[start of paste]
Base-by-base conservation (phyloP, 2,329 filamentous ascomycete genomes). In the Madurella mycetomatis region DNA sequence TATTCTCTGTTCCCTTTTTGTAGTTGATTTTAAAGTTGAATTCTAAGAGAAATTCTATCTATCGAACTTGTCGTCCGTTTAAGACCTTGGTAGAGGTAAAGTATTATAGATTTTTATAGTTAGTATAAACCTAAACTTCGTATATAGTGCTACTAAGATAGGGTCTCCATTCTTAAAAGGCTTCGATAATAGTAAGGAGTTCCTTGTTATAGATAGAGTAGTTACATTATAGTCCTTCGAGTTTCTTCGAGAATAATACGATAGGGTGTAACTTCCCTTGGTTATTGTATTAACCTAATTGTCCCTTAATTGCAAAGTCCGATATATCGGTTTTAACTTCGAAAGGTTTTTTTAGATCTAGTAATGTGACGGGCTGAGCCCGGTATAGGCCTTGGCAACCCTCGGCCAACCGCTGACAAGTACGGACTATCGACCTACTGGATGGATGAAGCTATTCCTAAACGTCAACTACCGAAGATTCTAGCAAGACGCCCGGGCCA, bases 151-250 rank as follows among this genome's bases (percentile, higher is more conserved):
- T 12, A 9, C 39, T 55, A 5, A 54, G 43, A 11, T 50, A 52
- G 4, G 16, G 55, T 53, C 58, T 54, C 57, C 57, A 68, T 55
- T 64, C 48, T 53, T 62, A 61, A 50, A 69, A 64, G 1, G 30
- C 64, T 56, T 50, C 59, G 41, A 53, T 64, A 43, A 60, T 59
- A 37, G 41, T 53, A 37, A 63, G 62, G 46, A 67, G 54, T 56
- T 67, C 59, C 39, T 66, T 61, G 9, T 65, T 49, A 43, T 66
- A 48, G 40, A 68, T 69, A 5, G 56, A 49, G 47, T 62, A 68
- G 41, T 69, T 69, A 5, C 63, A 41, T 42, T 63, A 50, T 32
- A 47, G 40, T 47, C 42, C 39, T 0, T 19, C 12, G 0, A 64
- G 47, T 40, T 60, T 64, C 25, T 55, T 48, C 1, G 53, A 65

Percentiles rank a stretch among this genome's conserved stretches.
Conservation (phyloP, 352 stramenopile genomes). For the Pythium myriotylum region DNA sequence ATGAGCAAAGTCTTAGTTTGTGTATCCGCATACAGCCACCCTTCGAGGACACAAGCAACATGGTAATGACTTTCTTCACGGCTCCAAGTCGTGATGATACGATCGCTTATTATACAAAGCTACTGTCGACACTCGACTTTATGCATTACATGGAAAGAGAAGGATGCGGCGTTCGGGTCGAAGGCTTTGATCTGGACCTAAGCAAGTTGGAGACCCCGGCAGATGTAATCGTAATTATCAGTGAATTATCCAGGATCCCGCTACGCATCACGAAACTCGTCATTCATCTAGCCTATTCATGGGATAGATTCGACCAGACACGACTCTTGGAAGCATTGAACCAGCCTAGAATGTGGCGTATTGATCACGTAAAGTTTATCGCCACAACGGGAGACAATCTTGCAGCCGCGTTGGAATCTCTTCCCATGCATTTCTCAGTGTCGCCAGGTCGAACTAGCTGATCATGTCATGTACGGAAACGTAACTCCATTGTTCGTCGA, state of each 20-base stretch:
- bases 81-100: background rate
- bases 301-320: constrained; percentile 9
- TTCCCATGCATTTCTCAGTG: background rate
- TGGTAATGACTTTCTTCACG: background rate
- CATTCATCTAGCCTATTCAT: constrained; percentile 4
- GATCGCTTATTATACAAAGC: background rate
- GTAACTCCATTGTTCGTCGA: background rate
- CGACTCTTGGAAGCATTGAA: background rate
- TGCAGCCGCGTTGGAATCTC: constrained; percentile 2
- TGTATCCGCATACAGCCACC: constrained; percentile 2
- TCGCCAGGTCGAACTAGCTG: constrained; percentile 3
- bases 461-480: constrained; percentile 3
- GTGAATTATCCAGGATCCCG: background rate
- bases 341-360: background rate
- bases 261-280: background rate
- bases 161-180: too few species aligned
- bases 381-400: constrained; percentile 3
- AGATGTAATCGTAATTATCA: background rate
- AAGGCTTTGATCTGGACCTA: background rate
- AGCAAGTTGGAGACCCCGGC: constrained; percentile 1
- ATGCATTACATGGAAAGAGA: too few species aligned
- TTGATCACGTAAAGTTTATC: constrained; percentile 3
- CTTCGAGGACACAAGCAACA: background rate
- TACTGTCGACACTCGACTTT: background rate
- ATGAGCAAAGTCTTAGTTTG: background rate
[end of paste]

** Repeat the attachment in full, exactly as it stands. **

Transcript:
Base-by-base conservation (phyloP, 2,329 filamentous ascomycete genomes). In the Madurella mycetomatis region DNA sequence TATTCTCTGTTCCCTTTTTGTAGTTGATTTTAAAGTTGAATTCTAAGAGAAATTCTATCTATCGAACTTGTCGTCCGTTTAAGACCTTGGTAGAGGTAAAGTATTATAGATTTTTATAGTTAGTATAAACCTAAACTTCGTATATAGTGCTACTAAGATAGGGTCTCCATTCTTAAAAGGCTTCGATAATAGTAAGGAGTTCCTTGTTATAGATAGAGTAGTTACATTATAGTCCTTCGAGTTTCTTCGAGAATAATACGATAGGGTGTAACTTCCCTTGGTTATTGTATTAACCTAATTGTCCCTTAATTGCAAAGTCCGATATATCGGTTTTAACTTCGAAAGGTTTTTTTAGATCTAGTAATGTGACGGGCTGAGCCCGGTATAGGCCTTGGCAACCCTCGGCCAACCGCTGACAAGTACGGACTATCGACCTACTGGATGGATGAAGCTATTCCTAAACGTCAACTACCGAAGATTCTAGCAAGACGCCCGGGCCA, bases 151-250 rank as follows among this genome's bases (percentile, higher is more conserved):
- T 12, A 9, C 39, T 55, A 5, A 54, G 43, A 11, T 50, A 52
- G 4, G 16, G 55, T 53, C 58, T 54, C 57, C 57, A 68, T 55
- T 64, C 48, T 53, T 62, A 61, A 50, A 69, A 64, G 1, G 30
- C 64, T 56, T 50, C 59, G 41, A 53, T 64, A 43, A 60, T 59
- A 37, G 41, T 53, A 37, A 63, G 62, G 46, A 67, G 54, T 56
- T 67, C 59, C 39, T 66, T 61, G 9, T 65, T 49, A 43, T 66
- A 48, G 40, A 68, T 69, A 5, G 56, A 49, G 47, T 62, A 68
- G 41, T 69, T 69, A 5, C 63, A 41, T 42, T 63, A 50, T 32
- A 47, G 40, T 47, C 42, C 39, T 0, T 19, C 12, G 0, A 64
- G 47, T 40, T 60, T 64, C 25, T 55, T 48, C 1, G 53, A 65

Percentiles rank a stretch among this genome's conserved stretches.
Conservation (phyloP, 352 stramenopile genomes). For the Pythium myriotylum region DNA sequence ATGAGCAAAGTCTTAGTTTGTGTATCCGCATACAGCCACCCTTCGAGGACACAAGCAACATGGTAATGACTTTCTTCACGGCTCCAAGTCGTGATGATACGATCGCTTATTATACAAAGCTACTGTCGACACTCGACTTTATGCATTACATGGAAAGAGAAGGATGCGGCGTTCGGGTCGAAGGCTTTGATCTGGACCTAAGCAAGTTGGAGACCCCGGCAGATGTAATCGTAATTATCAGTGAATTATCCAGGATCCCGCTACGCATCACGAAACTCGTCATTCATCTAGCCTATTCATGGGATAGATTCGACCAGACACGACTCTTGGAAGCATTGAACCAGCCTAGAATGTGGCGTATTGATCACGTAAAGTTTATCGCCACAACGGGAGACAATCTTGCAGCCGCGTTGGAATCTCTTCCCATGCATTTCTCAGTGTCGCCAGGTCGAACTAGCTGATCATGTCATGTACGGAAACGTAACTCCATTGTTCGTCGA, state of each 20-base stretch:
- bases 81-100: background rate
- bases 301-320: constrained; percentile 9
- TTCCCATGCATTTCTCAGTG: background rate
- TGGTAATGACTTTCTTCACG: background rate
- CATTCATCTAGCCTATTCAT: constrained; percentile 4
- GATCGCTTATTATACAAAGC: background rate
- GTAACTCCATTGTTCGTCGA: background rate
- CGACTCTTGGAAGCATTGAA: background rate
- TGCAGCCGCGTTGGAATCTC: constrained; percentile 2
- TGTATCCGCATACAGCCACC: constrained; percentile 2
- TCGCCAGGTCGAACTAGCTG: constrained; percentile 3
- bases 461-480: constrained; percentile 3
- GTGAATTATCCAGGATCCCG: background rate
- bases 341-360: background rate
- bases 261-280: background rate
- bases 161-180: too few species aligned
- bases 381-400: constrained; percentile 3
- AGATGTAATCGTAATTATCA: background rate
- AAGGCTTTGATCTGGACCTA: background rate
- AGCAAGTTGGAGACCCCGGC: constrained; percentile 1
- ATGCATTACATGGAAAGAGA: too few species aligned
- TTGATCACGTAAAGTTTATC: constrained; percentile 3
- CTTCGAGGACACAAGCAACA: background rate
- TACTGTCGACACTCGACTTT: background rate
- ATGAGCAAAGTCTTAGTTTG: background rate